Turkey’s Erdogan calls Israel a ‘terrorist state’ and lashes out at his supporters in the West

Heads of state attend the OIC summit in Riyadh Saudi Arabia

Turkey’s President Tayyip Erdogan attends the summit of the Organization of Islamic Cooperation (OIC) in Riyadh, Saudi Arabia, November 11, 2023. Saudi Press Agency/Distribution via REUTERS/File Photo Commercial License Rights

ANKARA, Nov 15 (Reuters) – Turkish President Tayyip Erdogan said on Wednesday that Israel is a “terrorist state” that is committing war crimes and violating international law in Gaza, sharpening his repeated criticism of Israeli leaders and their Western backers.

Speaking two days before a planned visit to Germany to meet Chancellor Olaf Scholz, Erdogan said Israel’s military campaign against the Palestinian militant group Hamas included “the most treacherous attacks in human history” with “unlimited” support from the West.

He called for Israeli leaders to be tried for war crimes at the International Court of Justice in The Hague and reiterated his position – and that of Turkey – that Hamas is not a terrorist organization but a political party that won previous elections.

Britain, the US, the EU and some Arab states regard Hamas as a terrorist group, unlike Turkey. Ankara hosts some members of Hamas and supports a two-state solution to the Israeli-Palestinian conflict.

“With the ferocity of bombing the civilians it forced out of their homes while they are moving, it is literally using state terrorism,” Erdogan said of Israel in parliament. “I say now, with my heart at rest, that Israel is a terrorist state.

“We will never shy away from voicing the truth that Hamas members protecting their lands, honor and lives in the face of the occupation policy are resistance fighters just because some people are uncomfortable with it,” he said.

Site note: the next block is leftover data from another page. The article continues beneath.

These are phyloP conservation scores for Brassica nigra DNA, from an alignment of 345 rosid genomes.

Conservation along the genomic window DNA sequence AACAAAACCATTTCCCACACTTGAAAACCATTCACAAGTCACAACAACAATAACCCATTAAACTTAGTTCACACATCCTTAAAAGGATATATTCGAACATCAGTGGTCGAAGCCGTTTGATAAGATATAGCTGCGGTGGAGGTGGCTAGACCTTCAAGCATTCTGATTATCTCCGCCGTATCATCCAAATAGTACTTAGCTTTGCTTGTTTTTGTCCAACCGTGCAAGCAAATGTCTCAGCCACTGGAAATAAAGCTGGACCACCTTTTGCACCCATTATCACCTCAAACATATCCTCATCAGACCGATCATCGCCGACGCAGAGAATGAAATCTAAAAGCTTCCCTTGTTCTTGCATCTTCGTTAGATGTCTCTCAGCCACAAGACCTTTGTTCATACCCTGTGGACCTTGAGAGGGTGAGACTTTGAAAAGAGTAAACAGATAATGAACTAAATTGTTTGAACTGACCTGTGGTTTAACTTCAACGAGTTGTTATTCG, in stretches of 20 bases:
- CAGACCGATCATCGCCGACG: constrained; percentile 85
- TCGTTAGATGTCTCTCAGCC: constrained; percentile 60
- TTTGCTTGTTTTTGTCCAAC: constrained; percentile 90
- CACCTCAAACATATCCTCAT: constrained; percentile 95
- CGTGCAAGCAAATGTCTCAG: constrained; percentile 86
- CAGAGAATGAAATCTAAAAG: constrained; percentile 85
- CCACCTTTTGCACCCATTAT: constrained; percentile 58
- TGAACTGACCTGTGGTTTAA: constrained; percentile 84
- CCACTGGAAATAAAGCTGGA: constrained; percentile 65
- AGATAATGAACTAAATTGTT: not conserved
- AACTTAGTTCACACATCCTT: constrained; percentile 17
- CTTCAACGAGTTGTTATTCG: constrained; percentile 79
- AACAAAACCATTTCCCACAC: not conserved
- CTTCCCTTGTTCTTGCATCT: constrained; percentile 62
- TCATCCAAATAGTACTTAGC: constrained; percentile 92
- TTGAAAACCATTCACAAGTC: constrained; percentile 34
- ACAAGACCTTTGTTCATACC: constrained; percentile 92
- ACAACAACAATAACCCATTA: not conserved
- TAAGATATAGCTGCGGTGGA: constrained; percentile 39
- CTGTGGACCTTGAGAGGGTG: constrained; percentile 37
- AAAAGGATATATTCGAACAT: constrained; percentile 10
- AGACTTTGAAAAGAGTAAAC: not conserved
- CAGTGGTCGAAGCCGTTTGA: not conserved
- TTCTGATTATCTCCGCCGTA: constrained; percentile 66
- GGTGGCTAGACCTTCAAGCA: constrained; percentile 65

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Erdogan’s trip to Germany will be his first to a Western nation since Israel began bombing Gaza on October 7 in response to Hamas attacks. Germany has expressed strong solidarity with Israel, while calling for a focus on limiting the impact of military operations on Gaza’s civilian population.

“Unfortunately, the West, namely the United States, is still looking at this problem backwards,” Erdogan said, adding that he would call leaders of the countries that abstained last month from a UN General Assembly vote on an aid ceasefire in Gaza.

Later on Wednesday, Erdogan spoke with Italian Prime Minister Georgia Meloni and told her that Ankara expected Rome’s support to achieve a ceasefire in Gaza, the Turkish presidency said. Meloni’s office said she had called for rapid de-escalation in Gaza, adding that Turkey had a crucial role in preventing the spread of the conflict.

Erdogan also called on Prime Minister Benjamin Netanyahu to announce whether or not Israel had nuclear weapons, adding that Netanyahu would soon be a “walker” from his post.

He also compared the conflict between Israel, a Jewish state, and the Palestinians to a war between the Christian and Muslim worlds, saying the crisis was “a matter of the cross and crescent”.

Ankara will also take steps to ensure that Israeli settlers in occupied Palestinian territories are recognized as “terrorists”, he added.


Turkey has so far sent 666 tonnes of humanitarian aid, medicine and medical equipment and a medical team to Egypt for the Gazans. Ankara has said it is working with Egyptian and Israeli authorities as part of a coordination mechanism to bring cancer patients and some wounded civilians to Turkey for treatment.

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Speaking at Egypt’s Al-Arish airport after meeting his Egyptian counterpart and visiting the hospitals housing wounded Gazans, Turkish Health Minister Fahrettin Koca said 26 patients and their 13 companions would be flown to Turkey on Wednesday.

Koca said the 39 people were the first to be brought out to Egypt and later to another country since the fighting broke out, adding that Ankara wanted to bring as many of the nearly 1,000 cancer patients from Gaza to Turkey as possible .

Footage later shared by Turkish state media showed Koca and officials greeting the patients as they arrived on stretchers at Al-Arish airport before being put on a plane to Turkey.

Reporting by Huseyin Hayatsever and Tuvan Gumrukcu; Additional reporting by Giulia Segreti and Angelo Amante in Rome; Editing by Andrew Cawthorne, Toby Chopra and Nick Macfie

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